Posted by: Geoff | May 11, 2006 1:54:22 PM
Hah! Don't try to pull that "take my point to its logical conclusion" trick on me; I reserve the right to reject any logical extensions of my arguments that I dislike.
I knew this blogging thing would come to no good end.
Posted by: Scott Moss | May 11, 2006 1:57:33 PM
Public service should involve sacrifice.
Henceforth, judges shall make minimum wage, and have a leg amputated upon taking the oath of office.
(Seriously, what is the limiting principle here? Would making, say, 40% of what they could make in the private sector -- which would constitute a substantial raise for most judges -- really be not enough of a sacrifice?)
Posted by: alkali | May 11, 2006 2:04:42 PM
Alkali - why the need for a limiting principle? No one is suggesting that their pay be cut, only that it need not be raised at this time.
Posted by: Simon | May 11, 2006 2:13:35 PM
Paul: one has to wonder what the qualifications for a federal judge are. I mean, how superior to the average mass of lawyers does one have to be before one is a qualified federal judge? Judges have clerks and, more importantly in the adversary system, parties to do the actual work... all they've got to do is pick a side and sign their name to the arguments presented by someone else.
In that vein, I'm going to offer a preemptive bid of $90,000. :-)
Posted by: Paul Gowder | May 11, 2006 2:36:20 PM
Tom Ridge gave much the same explination when he stepped down from the head of the department of homeland security. College is expensive, of course, but this is a pretty sad sounding reason given that these folks make much more than the average person trying to send their kids to college. I can't say if fault Luttig for stepping down- if he's tired of the job for whatever reason that's fine with me. But the "pay for college" line is one that should get 0 sympathy.
Posted by: Matt | May 11, 2006 2:41:55 PM
I don't think the point is about under/overcompensation at all. Luttig doesn't seem to be saying "I'm leaving my job because I'm not getting pay that's commensurate to my work", he's saying "I'm leaving my job because I don't make enough money to pay for the things I want in life." He may even feel overpaid for his work as a federal judge, but if $171k doesn't allow him to purchase the amenities he wants/needs, he's going to either have to adjust his preferences or take a higher-paying job (and he's clearly chosen the latter route).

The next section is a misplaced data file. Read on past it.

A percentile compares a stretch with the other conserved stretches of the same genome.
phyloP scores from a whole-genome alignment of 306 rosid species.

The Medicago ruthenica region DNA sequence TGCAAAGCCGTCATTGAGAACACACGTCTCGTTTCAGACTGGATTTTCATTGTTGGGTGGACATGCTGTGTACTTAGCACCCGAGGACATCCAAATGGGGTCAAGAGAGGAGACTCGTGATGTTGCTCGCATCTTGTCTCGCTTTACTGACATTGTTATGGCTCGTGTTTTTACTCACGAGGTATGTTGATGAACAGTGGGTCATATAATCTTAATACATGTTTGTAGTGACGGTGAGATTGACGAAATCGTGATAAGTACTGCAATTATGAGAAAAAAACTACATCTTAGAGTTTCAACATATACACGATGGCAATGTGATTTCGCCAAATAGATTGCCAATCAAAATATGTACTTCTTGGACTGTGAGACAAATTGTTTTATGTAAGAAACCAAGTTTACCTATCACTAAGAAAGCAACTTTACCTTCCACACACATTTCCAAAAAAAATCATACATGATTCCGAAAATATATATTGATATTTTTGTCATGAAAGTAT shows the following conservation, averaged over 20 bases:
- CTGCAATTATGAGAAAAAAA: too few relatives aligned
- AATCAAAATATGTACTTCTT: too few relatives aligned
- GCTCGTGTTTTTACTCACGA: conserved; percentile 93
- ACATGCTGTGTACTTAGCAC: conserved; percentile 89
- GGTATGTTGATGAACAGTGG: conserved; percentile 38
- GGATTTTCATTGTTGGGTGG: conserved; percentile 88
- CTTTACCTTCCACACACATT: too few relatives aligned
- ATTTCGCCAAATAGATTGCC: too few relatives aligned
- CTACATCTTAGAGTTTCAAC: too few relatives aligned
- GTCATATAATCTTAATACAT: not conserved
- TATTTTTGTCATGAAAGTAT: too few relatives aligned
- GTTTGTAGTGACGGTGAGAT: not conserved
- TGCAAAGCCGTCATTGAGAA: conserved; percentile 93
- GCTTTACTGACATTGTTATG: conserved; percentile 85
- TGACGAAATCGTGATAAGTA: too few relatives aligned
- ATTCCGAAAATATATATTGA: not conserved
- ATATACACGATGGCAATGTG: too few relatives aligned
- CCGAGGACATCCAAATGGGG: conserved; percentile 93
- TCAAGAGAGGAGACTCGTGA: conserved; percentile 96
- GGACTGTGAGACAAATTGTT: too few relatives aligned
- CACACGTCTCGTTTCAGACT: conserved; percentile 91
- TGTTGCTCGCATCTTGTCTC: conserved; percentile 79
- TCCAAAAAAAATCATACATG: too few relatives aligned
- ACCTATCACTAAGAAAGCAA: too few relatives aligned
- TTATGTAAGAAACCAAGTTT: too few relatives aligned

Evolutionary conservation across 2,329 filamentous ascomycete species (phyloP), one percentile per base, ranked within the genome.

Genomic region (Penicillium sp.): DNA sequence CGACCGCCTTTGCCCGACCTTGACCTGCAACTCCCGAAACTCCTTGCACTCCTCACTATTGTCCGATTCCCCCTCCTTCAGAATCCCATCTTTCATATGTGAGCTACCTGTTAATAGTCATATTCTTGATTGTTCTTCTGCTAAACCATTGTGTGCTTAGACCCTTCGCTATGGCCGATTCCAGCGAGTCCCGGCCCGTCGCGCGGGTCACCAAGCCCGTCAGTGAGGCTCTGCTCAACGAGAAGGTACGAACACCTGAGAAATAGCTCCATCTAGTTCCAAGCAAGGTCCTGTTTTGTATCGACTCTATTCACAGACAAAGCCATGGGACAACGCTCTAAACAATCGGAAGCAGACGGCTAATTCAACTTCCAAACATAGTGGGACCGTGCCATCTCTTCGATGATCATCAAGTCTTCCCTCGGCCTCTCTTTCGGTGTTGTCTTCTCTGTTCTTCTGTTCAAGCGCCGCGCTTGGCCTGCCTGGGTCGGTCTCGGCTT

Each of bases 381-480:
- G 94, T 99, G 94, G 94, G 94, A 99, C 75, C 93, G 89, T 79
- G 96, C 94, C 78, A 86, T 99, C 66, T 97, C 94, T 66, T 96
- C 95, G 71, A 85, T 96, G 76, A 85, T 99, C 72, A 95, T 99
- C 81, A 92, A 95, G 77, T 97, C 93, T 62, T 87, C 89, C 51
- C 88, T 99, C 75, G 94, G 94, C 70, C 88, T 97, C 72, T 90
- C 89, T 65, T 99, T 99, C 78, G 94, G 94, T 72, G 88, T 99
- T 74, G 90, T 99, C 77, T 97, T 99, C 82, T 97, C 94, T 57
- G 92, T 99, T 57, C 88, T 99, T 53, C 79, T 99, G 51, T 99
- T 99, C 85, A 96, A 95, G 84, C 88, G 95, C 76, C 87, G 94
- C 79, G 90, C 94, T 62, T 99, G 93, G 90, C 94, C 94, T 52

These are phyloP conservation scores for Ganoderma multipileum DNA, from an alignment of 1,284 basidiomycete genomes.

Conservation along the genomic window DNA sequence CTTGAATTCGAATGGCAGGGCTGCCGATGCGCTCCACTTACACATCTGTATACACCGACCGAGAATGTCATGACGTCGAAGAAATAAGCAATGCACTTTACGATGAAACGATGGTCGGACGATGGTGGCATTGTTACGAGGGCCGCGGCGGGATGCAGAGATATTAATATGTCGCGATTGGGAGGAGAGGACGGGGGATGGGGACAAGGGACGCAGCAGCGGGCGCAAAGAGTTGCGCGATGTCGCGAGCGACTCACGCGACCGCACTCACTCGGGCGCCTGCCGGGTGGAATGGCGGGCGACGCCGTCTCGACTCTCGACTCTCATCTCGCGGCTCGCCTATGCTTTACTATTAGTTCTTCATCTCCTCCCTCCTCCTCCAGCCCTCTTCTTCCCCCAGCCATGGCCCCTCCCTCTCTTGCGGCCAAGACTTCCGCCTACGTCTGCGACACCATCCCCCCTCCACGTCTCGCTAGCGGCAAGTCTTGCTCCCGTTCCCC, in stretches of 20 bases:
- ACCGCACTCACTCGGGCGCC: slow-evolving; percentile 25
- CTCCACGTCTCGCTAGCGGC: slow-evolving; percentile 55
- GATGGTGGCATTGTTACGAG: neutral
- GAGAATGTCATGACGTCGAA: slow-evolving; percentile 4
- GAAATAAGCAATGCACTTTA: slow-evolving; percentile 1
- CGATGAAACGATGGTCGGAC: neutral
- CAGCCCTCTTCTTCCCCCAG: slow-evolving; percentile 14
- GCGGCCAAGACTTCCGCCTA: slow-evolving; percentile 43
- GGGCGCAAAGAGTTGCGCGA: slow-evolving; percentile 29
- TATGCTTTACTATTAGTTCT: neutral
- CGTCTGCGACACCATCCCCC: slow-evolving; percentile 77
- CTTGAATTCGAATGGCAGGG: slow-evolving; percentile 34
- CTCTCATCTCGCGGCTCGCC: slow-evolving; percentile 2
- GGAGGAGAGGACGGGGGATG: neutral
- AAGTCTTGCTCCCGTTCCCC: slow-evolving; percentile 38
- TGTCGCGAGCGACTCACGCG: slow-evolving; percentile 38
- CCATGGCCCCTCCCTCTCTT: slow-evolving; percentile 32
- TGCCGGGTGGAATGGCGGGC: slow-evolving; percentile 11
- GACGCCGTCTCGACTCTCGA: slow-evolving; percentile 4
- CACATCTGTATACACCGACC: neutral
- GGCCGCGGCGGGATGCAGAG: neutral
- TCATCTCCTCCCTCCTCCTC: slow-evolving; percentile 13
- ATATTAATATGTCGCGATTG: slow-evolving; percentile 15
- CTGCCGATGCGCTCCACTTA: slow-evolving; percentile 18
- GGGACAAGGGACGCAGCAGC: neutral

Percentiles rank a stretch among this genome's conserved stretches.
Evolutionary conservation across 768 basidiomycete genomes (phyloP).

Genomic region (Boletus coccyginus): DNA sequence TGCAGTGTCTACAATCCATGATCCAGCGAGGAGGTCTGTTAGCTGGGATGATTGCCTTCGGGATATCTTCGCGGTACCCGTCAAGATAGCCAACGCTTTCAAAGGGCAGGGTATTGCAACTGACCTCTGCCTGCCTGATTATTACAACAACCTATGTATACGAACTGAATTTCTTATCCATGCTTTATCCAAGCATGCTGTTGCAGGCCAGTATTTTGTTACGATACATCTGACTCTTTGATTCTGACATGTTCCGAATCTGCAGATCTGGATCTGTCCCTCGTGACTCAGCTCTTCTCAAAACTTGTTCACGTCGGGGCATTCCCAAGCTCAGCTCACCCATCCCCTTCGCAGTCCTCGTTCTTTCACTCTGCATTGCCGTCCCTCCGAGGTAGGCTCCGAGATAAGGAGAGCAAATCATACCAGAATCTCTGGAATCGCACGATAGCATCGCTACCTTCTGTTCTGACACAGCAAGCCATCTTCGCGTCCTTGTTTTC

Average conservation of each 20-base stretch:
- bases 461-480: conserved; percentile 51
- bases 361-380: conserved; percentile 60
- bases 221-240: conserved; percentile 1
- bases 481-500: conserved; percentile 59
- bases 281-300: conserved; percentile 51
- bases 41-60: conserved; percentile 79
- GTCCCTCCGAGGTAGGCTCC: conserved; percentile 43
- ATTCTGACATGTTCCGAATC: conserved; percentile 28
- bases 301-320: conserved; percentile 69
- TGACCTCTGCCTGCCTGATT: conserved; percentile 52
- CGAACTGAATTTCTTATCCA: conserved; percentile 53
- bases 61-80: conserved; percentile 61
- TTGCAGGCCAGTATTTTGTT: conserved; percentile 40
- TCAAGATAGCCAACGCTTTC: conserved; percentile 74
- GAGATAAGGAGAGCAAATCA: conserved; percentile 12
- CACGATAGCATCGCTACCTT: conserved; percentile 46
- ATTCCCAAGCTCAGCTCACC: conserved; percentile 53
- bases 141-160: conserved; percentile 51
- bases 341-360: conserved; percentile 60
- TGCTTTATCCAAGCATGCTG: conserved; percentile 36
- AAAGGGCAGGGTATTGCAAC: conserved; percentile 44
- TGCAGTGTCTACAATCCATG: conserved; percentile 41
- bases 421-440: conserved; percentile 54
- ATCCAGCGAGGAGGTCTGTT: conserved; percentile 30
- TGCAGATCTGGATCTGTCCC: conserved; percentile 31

That said, I'm with Scott as far as the skepticism about this rationale goes. It does seem implausible that making that much money prevents one from having their kids go to college, what with financial aid grants/loans and the possibility of going to high-level state schools depending on where you live (my parents still haven't forgiven me for choosing an out-of-state private college over UC Berkeley with its much lower tuition for CA residents).
Of course, this could all be a smokescreen. Luttig may just have wanted more cash and the lifestyle accoutrements that go with it, but just have been loath to say that to the press, so he took the more sympathetic "did it for my kids" line. After all, "I need to send my kids to college" sounds more appealing than if he had explained the move by saying "I need a pimped-out Hummer, a gold-plated hot tub, an endless supply of Cristal, and a sweet tat that says '100% Konservativ 4 Life.'"
Posted by: Dave | May 11, 2006 2:48:51 PM
Paul G., my point wasn't about how superior one must be to be a judge. Rather, it was that the qualities that make one a good (or superior) practicing lawyer aren't necessarily the same as those that make one a good legal academic, or those that make one a good judge. Each position requires different, if overlapping, virtues.
Posted by: Paul Horwitz | May 11, 2006 2:55:29 PM